The great American road trip is a long-held tradition, captivating a new generation through Instagram feeds and Tumblr blogs. While images of National Parks and wide open highways remain largely the same, there’s one feature that’s becoming increasingly rare.
Safety Rest Areas (SRA), developed nationally in the late 1950’s, are slowly fading away in favor of businesses that can turn a profit from travelers. Yet these buildings and picnic areas were created not only for the comfort and convenience of travelers, they were also designed to architecturally reflect their cultural landscape in an effort to help travelers retain a sense of place, even as highways removed them from small towns and local people.
In his book, Travels with Charley in Search of America, John Steinbeck described the highway experience, without SRAs:
“I sought out U.S.90, a wide gash of super-highway, multiple-lane carrier of the nation’s goods…Instructions screamed at me from the road once: Do not stop! No stopping. Maintain speed… These great roads are wonderful for moving goods but not for inspection of the countryside… No roadside stands selling squash juice, no antique stores, no farm products or factory outlets. When we get these thruways across the whole country, as we will and must, it will be possible to drive from New York to California without seeing a single thing.”
“When we get these thruways across the whole country, as we will and must, it will be possible to drive from New York to California without seeing a single thing.”
It’s kind of ironic to think of highways, the great connectors of the nation, causing a cultural disconnect, isn’t it? Or that there was a national effort to avoid this disconnect by developing Safety Rest Areas for the public good?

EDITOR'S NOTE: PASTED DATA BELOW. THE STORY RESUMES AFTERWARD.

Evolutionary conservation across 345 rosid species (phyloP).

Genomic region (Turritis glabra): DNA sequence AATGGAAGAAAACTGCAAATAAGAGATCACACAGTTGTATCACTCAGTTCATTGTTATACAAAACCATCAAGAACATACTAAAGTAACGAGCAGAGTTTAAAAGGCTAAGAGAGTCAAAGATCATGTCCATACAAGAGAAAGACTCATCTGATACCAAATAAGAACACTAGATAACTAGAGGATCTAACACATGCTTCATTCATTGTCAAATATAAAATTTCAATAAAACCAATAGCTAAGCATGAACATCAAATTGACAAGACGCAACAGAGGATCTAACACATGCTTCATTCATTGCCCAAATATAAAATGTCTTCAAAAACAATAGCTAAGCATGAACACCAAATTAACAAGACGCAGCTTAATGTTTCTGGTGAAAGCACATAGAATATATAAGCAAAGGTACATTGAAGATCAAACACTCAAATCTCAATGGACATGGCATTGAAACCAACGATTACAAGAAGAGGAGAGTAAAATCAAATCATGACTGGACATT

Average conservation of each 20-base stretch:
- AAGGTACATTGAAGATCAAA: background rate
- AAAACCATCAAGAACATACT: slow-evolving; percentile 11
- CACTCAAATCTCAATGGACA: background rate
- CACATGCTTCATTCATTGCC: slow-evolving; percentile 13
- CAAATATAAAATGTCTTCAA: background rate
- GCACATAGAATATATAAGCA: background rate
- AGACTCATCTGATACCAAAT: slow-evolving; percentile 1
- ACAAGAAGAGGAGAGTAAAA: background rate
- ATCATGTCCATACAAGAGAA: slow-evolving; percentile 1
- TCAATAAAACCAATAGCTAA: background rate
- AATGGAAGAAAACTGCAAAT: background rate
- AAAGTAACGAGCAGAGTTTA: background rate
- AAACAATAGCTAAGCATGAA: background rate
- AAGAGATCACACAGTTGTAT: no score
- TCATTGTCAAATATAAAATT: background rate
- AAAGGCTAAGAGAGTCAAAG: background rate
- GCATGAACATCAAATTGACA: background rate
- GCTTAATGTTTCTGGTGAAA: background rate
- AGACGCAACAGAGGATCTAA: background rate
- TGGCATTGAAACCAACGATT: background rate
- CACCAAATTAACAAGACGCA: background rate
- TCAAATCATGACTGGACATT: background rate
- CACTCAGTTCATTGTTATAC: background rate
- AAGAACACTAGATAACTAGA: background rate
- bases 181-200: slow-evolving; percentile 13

Today, as most American communities better reflect franchise brands than they do their location or history, it’s refreshing to pause to consider the award-winning design of Goose Creek Safety Rest Area in Harris, MN.
Goose Creek SRA's Award-winning Design
The Goose Creek SRA, designed by architects at VJAA Inc, is poised at the threshold of Minnesota’s Arrowhead Region and Lake Superior’s North Shore. It’s location and design highlights its natural surroundings, weaving expansive views of wetlands, meadow, and farms along curving, elevated paths.
“The building’s micro-perforated wood ceilings visually warm the interior spaces and acoustically quiet them, inviting travelers to sit on one of the interior wood benches and be still.”
Thomas Fisher Assoc. AIA
VJAA’s Jennifer Yoos, FAIA explains that the design’s intent was to “meet MnDOT’s highway-safety goal of having people slow down, rest, and rejuvenate.”
It meets this goal with a design that feels natural, as though it sprang out from the ground around it, beckoning travelers to relax a while. There’s something for everyone along the winding path. For children, a playground rises up in rounded shapes, irresistibly inviting them to explore. Trellis-covered benches present an inviting spot to sit and enjoy the views. Even dogs have a chance to stretch and play in the dog park.
Architecturally, the building is fascinating to look at and explore. Its exterior is reminiscent of the surrounding farmlands, clad with vertical wood slats that echo that of barn siding. Its round structures are a subtle reminder of grain silos. The building’s interior materials were thoughtfully selected to bring to mind the geology and landscape of Minnesota’s North Shore region with walls and doors in tones reminiscent of gray basalt and red rhyolite.
To encourage travelers to rest inside, designers used SoundPly’s Alta Acoustic Ceiling Panels. According to Thomas Fisher, Assoc. AIA in Architecture MN magazine, “The building’s micro-perforated wood ceilings visually warm the interior spaces and acoustically quiet them, inviting travelers to sit on one of the interior wood benches and be still.”
In a world that’s increasingly fast-paced and revenue-driven, it’s wonderful that there are places that exist simply as a courtesy to allow weary travelers to rest and be refreshed. Here’s hoping that the tradition of Safety Rest Areas continues long into the future.